Captives and Corsairs: France and Slavery in the Early Modern Mediterranean

By Gillian Weiss | Go to book overview

CHAPTER FOUR
Bombarding Barbary

Louis XIV had lied. The dey found out in the fall. Despite assenting to a captive exchange, the Sun King never intended to free able-bodied Algerians from the royal galleys. As one rower complained, “We are told after this campaign liberty, and this liberty never comes. Now we all believe we are being mocked, that it is only imaginary liberty [they promise].”1 In October 1681, his country declared war on France, and in the course of six weeks the number of French slaves in Algiers burgeoned by three hundred.2 “There are already twelve French prizes in this port: four ships and eights boats from Provence and Brittany,” testified an enslaved Marseille merchant, Laurent Gracier, cautioning that if the monarch did not quickly mend relations, “commerce will be gravely damaged… and many poor people among whom I unfortunately number will suffer.”3

In the short term, he was right: France’s initial offensives proved destructive yet ineffective. But repeated salvos against Algiers and Tripoli in the 1680s and 1690s did release a flood of slaves. Just as important, they demonstrated the crown’s newfound ability to impose its will on the Ottoman regencies, which in turn helped shift the power dynamic between France and the eastern portion of North Africa. An ascendant France in the Mediterranean enhanced Louis XIV’s crusading credentials and intensified the symbolic insult of Barbary captivity. Meanwhile, further royal over local involvement in saving Christians from Muslim lands broadened expectations of who deserved to be free, even as redemption by the king’s command became a more explicit means of establishing who counted as French.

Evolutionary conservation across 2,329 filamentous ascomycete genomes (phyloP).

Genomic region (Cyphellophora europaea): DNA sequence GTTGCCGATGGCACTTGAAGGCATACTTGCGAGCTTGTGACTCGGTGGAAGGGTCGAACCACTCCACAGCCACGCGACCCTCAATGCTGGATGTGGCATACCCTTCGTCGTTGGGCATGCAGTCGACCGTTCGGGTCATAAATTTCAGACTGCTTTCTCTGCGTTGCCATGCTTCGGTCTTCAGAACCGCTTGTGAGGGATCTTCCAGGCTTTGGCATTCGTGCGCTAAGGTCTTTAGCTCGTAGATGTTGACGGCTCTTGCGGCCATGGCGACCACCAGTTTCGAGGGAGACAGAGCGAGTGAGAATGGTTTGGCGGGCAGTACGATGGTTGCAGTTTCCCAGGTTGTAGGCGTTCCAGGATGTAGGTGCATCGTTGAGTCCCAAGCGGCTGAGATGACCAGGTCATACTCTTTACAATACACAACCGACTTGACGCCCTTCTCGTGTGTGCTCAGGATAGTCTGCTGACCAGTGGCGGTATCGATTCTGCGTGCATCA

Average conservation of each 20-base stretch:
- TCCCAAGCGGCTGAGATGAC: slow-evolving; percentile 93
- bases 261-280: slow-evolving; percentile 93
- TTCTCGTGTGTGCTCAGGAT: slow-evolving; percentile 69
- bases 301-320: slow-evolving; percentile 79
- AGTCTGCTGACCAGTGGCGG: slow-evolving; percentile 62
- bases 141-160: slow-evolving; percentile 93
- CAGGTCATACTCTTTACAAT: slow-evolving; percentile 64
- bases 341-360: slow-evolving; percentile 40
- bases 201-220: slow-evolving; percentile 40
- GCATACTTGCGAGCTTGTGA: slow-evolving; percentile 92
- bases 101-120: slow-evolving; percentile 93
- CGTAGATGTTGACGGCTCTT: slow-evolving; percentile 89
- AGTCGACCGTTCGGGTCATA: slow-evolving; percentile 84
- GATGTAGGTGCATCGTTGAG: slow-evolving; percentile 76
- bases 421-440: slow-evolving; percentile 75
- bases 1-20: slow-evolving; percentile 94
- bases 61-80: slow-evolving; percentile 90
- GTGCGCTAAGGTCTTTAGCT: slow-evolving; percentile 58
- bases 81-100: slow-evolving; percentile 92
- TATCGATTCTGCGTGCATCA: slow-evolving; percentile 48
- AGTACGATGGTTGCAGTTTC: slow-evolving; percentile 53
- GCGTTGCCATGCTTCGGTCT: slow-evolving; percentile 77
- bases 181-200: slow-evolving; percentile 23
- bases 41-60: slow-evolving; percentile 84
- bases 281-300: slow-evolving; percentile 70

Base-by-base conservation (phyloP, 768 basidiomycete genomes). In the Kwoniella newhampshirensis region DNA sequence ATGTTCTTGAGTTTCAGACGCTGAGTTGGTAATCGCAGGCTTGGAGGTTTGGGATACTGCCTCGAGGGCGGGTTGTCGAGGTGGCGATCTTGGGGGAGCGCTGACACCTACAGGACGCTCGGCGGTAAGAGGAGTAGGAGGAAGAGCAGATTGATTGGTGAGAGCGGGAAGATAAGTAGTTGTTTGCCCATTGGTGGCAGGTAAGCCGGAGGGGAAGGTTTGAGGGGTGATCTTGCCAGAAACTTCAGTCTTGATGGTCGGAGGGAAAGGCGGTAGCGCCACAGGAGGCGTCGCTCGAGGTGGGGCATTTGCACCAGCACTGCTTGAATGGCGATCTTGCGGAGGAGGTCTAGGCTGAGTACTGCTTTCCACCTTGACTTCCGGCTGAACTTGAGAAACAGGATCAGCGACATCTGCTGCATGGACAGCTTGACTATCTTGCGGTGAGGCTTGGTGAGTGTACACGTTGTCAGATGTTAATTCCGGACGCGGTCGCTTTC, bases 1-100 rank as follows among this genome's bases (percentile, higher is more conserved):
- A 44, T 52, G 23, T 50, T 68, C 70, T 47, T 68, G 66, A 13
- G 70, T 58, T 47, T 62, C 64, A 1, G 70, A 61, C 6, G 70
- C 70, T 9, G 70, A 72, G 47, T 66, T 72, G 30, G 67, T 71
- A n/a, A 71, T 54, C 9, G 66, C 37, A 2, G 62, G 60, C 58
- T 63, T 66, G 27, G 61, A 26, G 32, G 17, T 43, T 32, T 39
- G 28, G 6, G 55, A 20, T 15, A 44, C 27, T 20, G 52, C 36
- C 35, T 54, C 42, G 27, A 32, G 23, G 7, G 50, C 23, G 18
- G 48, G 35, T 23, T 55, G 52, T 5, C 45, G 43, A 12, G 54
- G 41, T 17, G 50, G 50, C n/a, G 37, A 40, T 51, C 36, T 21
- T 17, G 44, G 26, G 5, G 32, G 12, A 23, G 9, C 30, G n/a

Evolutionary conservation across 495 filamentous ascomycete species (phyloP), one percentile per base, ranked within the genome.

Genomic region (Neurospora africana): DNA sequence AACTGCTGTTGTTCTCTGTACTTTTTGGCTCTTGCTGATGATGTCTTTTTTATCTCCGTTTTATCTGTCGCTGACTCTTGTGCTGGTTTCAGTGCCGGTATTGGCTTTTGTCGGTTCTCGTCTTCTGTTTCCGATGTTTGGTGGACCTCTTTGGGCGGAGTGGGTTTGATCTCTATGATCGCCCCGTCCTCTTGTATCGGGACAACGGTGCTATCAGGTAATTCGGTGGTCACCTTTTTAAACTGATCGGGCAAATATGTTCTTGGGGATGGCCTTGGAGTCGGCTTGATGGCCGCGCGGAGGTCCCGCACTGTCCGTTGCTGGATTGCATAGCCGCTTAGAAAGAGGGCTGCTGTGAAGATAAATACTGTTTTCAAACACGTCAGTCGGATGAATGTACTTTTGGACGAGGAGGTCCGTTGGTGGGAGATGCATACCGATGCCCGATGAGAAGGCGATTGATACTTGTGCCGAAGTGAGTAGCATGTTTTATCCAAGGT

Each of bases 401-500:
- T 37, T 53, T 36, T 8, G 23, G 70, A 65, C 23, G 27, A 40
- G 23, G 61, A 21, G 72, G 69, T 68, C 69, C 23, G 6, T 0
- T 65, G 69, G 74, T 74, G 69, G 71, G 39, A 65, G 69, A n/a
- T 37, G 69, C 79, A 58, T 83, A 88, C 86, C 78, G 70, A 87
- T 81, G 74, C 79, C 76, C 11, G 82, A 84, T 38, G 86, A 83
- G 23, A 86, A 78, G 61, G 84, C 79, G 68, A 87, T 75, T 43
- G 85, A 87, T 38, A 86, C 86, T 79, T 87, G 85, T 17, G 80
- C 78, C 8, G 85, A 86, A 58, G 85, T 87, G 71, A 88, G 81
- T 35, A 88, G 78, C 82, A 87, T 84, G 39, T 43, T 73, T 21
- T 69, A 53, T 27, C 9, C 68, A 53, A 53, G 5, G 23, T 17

ASSAULT ON ALGIERS

In 1682 Louis XIV picked the Huguenot naval officer Abraham Duquesne to bomb North Africa into submission. That a Protestant spent the years

-72-

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Captives and Corsairs: France and Slavery in the Early Modern Mediterranean
Table of contents

Table of contents

  • Title Page iii
  • Contents v
  • Figures vii
  • Acknowledgments ix
  • Note on the Text xiii
  • Introduction 1
  • Chapter One- Mediterranean Slavery 7
  • Chapter Two- Salvation without the State 27
  • Chapter Three- Manumission and Absolute Monarchy 52
  • Chapter Four- Bombarding Barbary 72
  • Chapter Five- Emancipation in An Age of Enlightenment 92
  • Chapter Six- Liberation and Empire from the Revolution to Napoleon 118
  • Chapter Seven- North African Servitude in Black and White 131
  • Chapter Eight- The Conquest of Algiers 156
  • Conclusion 170
  • Reference Matter 173
  • Abbreviations 175
  • Appendix 1- Slave Numbers 179
  • Notes 221
  • Bibliography 325
  • Index 379
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